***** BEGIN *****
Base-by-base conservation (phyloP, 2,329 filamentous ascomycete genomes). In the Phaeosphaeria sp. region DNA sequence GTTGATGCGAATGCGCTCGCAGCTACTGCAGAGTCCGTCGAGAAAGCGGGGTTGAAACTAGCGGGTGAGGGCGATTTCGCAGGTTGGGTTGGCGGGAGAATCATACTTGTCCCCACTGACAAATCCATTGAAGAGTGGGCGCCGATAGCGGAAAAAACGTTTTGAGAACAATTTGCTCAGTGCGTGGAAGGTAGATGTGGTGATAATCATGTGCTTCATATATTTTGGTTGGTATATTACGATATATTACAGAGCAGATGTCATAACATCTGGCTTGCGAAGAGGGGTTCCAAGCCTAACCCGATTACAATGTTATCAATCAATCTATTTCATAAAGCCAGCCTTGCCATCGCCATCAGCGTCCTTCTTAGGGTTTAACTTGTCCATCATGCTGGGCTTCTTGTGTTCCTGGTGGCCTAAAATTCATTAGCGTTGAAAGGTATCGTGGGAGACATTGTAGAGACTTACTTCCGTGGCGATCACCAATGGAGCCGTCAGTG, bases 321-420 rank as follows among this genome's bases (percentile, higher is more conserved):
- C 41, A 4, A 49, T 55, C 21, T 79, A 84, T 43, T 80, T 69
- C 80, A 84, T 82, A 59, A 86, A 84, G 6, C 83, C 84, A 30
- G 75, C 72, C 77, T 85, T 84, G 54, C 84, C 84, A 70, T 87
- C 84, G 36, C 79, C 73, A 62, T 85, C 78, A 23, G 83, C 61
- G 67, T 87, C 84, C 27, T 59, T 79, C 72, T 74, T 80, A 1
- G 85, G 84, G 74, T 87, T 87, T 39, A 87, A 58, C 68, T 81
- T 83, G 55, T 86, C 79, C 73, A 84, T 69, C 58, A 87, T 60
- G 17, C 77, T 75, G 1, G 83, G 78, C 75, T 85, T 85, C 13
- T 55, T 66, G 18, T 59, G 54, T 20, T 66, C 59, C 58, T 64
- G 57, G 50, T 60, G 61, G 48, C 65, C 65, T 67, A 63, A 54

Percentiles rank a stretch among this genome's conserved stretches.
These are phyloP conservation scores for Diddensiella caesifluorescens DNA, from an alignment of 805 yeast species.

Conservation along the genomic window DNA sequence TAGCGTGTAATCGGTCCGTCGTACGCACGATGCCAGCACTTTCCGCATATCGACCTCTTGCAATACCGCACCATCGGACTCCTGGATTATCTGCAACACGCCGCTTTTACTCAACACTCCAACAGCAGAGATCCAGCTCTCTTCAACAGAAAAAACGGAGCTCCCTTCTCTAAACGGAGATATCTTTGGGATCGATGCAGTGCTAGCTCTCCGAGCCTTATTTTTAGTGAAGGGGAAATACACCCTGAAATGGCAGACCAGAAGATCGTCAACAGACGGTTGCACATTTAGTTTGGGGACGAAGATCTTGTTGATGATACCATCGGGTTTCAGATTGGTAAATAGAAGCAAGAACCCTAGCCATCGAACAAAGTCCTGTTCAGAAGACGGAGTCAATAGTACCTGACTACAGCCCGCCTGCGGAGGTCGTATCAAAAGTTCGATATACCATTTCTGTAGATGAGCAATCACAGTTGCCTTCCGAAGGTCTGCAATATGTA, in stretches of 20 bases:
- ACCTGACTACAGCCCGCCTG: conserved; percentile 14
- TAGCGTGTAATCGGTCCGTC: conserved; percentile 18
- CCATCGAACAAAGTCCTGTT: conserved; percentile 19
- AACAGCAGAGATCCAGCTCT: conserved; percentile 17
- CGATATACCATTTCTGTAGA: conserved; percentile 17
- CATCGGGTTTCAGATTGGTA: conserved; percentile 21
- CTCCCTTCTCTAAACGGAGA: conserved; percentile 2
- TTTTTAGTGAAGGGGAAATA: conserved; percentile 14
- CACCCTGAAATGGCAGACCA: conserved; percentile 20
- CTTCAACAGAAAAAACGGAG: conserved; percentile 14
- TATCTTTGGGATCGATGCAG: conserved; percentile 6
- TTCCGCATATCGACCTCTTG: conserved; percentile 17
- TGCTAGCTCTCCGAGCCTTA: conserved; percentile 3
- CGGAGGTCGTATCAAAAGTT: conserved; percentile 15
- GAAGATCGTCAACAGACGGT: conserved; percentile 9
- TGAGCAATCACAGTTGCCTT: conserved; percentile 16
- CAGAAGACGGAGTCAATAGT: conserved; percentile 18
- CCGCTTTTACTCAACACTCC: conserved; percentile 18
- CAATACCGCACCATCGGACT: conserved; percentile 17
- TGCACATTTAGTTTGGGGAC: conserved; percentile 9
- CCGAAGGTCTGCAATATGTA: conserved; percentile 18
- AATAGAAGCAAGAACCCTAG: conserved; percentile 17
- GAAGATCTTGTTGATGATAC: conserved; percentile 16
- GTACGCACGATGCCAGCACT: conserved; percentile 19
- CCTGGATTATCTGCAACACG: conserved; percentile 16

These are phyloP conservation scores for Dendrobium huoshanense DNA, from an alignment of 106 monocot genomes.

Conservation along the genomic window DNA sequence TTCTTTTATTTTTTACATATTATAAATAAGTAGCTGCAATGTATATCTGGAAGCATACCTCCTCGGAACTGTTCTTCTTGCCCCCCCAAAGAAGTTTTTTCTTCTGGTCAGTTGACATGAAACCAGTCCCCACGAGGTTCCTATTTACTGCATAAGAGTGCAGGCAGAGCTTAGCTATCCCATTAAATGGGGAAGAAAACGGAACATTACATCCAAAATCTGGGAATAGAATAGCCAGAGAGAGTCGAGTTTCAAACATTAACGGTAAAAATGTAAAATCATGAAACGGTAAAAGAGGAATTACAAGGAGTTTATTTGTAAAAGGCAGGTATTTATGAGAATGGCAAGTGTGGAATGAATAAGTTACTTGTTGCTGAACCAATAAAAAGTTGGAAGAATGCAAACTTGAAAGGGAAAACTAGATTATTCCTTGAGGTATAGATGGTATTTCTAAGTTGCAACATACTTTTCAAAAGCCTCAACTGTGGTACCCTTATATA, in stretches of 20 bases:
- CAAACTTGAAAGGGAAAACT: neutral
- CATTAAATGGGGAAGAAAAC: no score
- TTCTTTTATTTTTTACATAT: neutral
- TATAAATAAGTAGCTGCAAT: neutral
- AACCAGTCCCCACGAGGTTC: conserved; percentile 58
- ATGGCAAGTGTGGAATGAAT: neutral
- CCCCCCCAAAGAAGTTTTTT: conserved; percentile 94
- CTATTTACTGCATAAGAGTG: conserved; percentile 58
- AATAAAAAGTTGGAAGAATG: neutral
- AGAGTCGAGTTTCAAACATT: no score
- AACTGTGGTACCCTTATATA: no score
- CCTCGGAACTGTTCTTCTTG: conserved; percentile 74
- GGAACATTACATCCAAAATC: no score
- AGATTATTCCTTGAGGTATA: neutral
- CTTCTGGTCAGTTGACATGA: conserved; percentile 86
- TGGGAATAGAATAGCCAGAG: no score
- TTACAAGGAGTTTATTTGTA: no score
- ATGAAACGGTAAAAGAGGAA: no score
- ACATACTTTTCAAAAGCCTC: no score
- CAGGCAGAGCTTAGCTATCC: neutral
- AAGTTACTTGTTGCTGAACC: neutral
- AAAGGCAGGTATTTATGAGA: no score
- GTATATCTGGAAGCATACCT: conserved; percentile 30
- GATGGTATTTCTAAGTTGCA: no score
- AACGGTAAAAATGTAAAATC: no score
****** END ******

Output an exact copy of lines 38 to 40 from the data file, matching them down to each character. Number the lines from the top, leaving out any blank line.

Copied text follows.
- GTACGCACGATGCCAGCACT: conserved; percentile 19
- CCTGGATTATCTGCAACACG: conserved; percentile 16

These are phyloP conservation scores for Dendrobium huoshanense DNA, from an alignment of 106 monocot genomes.